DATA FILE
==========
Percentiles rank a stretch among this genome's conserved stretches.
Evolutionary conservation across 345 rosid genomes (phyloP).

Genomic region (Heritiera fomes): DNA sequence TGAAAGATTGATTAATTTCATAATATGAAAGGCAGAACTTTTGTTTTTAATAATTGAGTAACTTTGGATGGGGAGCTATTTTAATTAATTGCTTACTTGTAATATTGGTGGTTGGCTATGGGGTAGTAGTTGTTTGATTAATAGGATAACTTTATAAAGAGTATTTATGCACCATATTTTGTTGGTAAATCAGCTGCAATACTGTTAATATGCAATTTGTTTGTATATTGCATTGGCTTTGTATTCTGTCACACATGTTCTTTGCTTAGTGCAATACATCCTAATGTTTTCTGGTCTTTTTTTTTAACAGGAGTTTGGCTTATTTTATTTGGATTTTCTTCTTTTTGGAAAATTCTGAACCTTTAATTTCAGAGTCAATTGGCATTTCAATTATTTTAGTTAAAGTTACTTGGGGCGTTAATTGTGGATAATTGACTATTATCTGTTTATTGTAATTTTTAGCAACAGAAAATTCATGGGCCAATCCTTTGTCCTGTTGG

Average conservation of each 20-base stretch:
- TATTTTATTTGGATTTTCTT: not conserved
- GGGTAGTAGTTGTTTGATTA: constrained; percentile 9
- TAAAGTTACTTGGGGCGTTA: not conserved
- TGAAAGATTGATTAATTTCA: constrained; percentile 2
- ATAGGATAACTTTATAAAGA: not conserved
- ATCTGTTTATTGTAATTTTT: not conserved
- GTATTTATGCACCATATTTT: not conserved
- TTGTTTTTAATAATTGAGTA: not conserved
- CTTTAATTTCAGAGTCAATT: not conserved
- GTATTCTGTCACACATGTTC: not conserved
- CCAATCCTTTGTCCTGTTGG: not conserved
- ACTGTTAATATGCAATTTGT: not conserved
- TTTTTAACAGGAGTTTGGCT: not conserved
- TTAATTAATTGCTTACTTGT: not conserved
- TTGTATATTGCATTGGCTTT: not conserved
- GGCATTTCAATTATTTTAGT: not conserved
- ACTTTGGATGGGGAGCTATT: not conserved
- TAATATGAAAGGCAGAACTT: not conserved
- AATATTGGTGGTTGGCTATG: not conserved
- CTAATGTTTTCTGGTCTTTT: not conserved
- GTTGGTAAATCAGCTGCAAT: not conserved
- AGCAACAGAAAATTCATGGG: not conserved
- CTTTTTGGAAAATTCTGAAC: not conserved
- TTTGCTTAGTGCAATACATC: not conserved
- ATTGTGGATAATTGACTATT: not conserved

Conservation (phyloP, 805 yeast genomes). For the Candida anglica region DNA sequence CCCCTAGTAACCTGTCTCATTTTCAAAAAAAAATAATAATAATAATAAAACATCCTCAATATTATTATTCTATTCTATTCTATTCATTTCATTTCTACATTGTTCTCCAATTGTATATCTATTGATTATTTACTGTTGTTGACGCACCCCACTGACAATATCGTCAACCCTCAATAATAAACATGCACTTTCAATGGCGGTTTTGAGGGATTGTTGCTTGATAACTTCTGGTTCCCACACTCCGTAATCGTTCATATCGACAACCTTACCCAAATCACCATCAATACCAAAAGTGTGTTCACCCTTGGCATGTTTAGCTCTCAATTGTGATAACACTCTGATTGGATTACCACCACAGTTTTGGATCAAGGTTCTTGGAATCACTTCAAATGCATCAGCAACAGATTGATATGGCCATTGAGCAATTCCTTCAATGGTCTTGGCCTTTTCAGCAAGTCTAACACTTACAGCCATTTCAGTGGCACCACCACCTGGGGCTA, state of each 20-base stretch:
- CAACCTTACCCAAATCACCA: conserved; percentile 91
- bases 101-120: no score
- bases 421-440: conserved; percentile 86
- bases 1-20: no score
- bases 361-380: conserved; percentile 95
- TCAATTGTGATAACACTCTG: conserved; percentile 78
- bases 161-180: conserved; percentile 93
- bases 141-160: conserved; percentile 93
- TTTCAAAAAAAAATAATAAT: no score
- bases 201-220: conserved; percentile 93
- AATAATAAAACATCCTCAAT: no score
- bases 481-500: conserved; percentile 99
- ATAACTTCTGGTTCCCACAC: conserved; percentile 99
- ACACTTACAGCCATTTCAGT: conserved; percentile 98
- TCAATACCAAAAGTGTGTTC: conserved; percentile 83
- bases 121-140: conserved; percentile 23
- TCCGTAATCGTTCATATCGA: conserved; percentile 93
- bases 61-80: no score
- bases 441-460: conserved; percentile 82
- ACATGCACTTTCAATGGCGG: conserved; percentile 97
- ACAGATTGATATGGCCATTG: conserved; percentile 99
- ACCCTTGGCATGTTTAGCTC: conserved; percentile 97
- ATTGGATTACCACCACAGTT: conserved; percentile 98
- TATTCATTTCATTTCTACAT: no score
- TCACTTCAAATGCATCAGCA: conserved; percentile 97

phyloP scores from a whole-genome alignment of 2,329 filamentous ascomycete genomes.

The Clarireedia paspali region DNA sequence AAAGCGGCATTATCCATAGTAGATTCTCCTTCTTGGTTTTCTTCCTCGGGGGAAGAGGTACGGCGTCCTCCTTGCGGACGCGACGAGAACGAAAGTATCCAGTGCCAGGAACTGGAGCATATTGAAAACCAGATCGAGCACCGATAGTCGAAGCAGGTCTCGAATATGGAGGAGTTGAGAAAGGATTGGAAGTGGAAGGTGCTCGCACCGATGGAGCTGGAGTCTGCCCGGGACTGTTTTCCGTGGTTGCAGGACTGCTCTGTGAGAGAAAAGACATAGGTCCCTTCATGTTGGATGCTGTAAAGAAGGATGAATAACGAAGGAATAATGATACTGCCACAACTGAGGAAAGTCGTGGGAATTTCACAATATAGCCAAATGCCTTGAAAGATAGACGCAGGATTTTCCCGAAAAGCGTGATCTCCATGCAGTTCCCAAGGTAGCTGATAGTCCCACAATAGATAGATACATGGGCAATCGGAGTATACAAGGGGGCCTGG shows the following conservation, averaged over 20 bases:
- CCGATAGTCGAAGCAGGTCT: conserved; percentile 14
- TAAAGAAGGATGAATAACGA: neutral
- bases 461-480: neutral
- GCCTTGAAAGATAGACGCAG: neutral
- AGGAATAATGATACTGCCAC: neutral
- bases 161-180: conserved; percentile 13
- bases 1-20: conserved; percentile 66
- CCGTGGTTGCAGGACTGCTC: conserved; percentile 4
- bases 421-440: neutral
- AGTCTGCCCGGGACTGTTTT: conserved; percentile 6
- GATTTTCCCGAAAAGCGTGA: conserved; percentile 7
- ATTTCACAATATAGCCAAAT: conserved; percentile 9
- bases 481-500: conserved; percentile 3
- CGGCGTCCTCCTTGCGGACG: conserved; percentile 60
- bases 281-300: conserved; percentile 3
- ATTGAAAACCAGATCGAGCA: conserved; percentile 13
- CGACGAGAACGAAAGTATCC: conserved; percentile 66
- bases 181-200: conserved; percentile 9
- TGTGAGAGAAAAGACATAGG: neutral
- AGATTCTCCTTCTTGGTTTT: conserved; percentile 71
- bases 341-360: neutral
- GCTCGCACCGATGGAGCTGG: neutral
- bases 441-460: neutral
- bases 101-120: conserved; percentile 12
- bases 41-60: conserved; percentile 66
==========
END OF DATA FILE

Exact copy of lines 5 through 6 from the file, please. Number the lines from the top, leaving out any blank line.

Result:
- TATTTTATTTGGATTTTCTT: not conserved
- GGGTAGTAGTTGTTTGATTA: constrained; percentile 9